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Endoplasmic reticulum stress and hypertension — a new paradigm?

Alyssa H. Hasty1 and David G. Harrison2

1Department of Molecular Physiology and Biophysics and Division of Clinical Pharmacology, and 2Department of Medicine, Vanderbilt University School of Medicine, Nashville, Tennessee, USA.

Address correspondence to: David G. Harrison, Betty and Jack Bailey Professor of Medicine and Pharmacology, Director of Clinical Pharmacology, Room 536 Robinson Research Building, Vanderbilt University, Nashville, Tennessee 37232-6602, USA. Phone: 615.875.3049; Fax: 615.875.3297; E-mail:

First published October 15, 2012

Hypertension occurs in approximately 30% of individuals in Western populations and is known to be a major cause of stroke, heart failure, and myocardial infarction. Despite this, the molecular etiology of hypertension remains poorly understood. In this issue of the JCI, Young et al. show that endoplasmic reticulum (ER) stress is an essential signaling event for angiotensin II–induced hypertension in cells of the central nervous system. This provides new insight into the molecular mechanisms that drive hypertension and suggests a potential target for future therapy.

See the related article beginning on page 3960.

In 1940, Irvine Page described a crystalline substance purified from the reaction of renin and renin activator, which he named angiotonin (1). Simultaneously, Braun-Menendez and coworkers identified a similar substance, which they called hypertensin (2). It is remarkable that three-quarters of a century later, we are still learning the actions of this molecule that ultimately came to be known as angiotensin II. It is now understood that this octapeptide has pleiotropic actions, including promotion of renal tubular sodium reuptake, aldosterone release, vasoconstriction, vascular remodeling, cardiac hypertrophy, cellular oxidative stress, and inflammation. Ongoing research is constantly refining and expanding this list. These actions allow survival during stresses such as dehydration or hemorrhage and have pathological roles in numerous diseases including hypertension and heart failure.

In addition to its peripheral effects, angiotensin II and its related peptides have potent actions on the central nervous system (3). Certain brain nuclei, predominantly in the hypothalamus and the brain stem, possess all of the components of the renin-angiotensin system (RAS) and produce angiotensin peptides locally (4). These nuclei are physically separated from the peripheral RAS by the blood-brain barrier. In addition, circulating angiotensin II can activate specialized regions of the brain that are adjacent to the cerebral ventricles and lack a well-formed blood-brain barrier. These “circumventricular organs” include the subfornical organ (SFO), the median eminence, the organum vasculosum of the lamina terminalis, and the area postrema (Figure 1). The predominant CNS effects of angiotensin II are to increase sympathetic outflow, promote vasopressin release, and stimulate thirst.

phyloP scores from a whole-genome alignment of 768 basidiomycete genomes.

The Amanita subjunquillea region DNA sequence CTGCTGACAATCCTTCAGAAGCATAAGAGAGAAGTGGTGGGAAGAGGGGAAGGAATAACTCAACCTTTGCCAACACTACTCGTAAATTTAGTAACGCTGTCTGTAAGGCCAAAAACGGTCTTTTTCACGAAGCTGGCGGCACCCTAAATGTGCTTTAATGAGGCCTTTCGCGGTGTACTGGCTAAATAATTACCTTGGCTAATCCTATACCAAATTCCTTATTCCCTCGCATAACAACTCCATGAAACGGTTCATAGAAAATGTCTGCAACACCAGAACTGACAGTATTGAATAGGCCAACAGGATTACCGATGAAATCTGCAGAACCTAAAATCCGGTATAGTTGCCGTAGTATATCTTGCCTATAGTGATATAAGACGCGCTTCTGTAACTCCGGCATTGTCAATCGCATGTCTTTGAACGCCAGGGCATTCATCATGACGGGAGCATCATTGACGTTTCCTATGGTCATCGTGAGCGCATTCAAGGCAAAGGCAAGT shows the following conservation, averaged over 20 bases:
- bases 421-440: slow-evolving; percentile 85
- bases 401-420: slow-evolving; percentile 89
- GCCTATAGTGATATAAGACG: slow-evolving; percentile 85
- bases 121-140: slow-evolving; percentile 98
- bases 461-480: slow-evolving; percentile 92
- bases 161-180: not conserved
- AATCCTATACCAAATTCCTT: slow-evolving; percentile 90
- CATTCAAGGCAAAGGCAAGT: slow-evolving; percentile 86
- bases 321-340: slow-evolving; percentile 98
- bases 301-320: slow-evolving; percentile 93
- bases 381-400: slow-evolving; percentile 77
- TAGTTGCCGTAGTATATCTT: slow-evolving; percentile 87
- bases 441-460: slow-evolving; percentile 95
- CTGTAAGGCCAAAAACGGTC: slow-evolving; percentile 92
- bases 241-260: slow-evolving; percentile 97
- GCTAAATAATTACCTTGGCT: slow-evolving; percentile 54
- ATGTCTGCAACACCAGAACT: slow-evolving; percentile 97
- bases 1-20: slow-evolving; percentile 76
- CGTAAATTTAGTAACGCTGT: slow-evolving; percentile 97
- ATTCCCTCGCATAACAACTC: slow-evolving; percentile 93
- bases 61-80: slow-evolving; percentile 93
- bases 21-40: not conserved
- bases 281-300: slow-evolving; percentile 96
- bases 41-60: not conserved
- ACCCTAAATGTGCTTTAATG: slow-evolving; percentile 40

Role of central nervous system ER stress in hypertension.Figure 1

Role of central nervous system ER stress in hypertension. Angiotensin II acts on the circumventricular organs, including the subfornical organ (SFO), the organum vasculosum of the lamina terminalis (OVLT), the median eminence (ME), and the area postrema (AP). Also shown for orientation are the median preoptic nucleus (MnPO), the rostral ventral lateral medulla (RVLM), and the nucleus tractus solitarius (NTS). SON, supraoptic nucleus. In the SFO, angiotensin II promotes ER stress, documented by distension and disorganization of ER cisternae, increased inhibitor of interferon-induced and double-stranded RNA-activated protein kinase (p58IPK), increased C/EBP homologous protein (CHOP), and phosphorylation of PKR-like endoplasmic reticulum kinase (PERK). ER stress causes dissociation of 78 kDa glucose-regulated protein (GRP78) from PERK, inositol requiring protein (IRE-1), and activating reticulum factor-6 (ATF-6). Ultimately, ER stress in the SFO leads to increased sympathetic outflow and hypertension. Local administration of thapsigargin (TG), which also promotes ER stress, mimics these effects. Treatment with the chemical chaperone tauroursodeoxycholic acid (TUDCA) or overexpression of GRP78 prevents ER stress in the SFO and abrogates angiotensin II–induced hypertension.